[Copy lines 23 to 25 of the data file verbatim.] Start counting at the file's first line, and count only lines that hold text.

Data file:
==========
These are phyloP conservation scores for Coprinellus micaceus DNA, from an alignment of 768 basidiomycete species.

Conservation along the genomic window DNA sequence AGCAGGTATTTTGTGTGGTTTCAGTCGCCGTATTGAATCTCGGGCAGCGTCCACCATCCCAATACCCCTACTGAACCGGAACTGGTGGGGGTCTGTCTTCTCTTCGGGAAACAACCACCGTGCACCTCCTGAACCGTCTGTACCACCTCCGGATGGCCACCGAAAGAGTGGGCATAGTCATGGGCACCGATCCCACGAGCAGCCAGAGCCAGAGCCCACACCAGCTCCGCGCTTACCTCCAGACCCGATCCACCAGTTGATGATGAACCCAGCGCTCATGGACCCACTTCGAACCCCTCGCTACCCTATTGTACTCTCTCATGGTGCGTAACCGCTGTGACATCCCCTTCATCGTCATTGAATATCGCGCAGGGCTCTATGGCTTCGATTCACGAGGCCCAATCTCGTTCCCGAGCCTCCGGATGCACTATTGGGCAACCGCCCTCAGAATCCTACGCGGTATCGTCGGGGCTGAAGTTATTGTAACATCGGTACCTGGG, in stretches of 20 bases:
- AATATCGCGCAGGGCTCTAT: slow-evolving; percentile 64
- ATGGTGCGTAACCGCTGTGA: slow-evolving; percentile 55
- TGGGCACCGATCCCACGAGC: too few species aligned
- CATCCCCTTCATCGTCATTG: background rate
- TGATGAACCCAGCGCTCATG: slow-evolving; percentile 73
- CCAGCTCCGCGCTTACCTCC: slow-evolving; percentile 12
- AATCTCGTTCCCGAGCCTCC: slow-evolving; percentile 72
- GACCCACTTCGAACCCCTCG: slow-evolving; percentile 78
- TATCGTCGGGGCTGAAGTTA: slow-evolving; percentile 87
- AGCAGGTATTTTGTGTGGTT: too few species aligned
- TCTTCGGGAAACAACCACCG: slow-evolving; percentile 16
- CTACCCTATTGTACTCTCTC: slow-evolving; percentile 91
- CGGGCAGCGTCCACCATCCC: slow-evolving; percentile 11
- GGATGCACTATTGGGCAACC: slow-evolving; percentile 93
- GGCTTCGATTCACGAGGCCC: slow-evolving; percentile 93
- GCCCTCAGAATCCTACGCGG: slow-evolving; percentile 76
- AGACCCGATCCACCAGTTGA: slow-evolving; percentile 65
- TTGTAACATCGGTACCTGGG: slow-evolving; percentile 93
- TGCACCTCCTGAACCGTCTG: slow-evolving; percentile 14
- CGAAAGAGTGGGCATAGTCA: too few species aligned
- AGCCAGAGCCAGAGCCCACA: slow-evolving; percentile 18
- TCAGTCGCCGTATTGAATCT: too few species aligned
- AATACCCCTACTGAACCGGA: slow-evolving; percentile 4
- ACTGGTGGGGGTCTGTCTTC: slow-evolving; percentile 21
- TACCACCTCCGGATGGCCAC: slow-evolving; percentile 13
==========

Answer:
- AGCCAGAGCCAGAGCCCACA: slow-evolving; percentile 18
- TCAGTCGCCGTATTGAATCT: too few species aligned
- AATACCCCTACTGAACCGGA: slow-evolving; percentile 4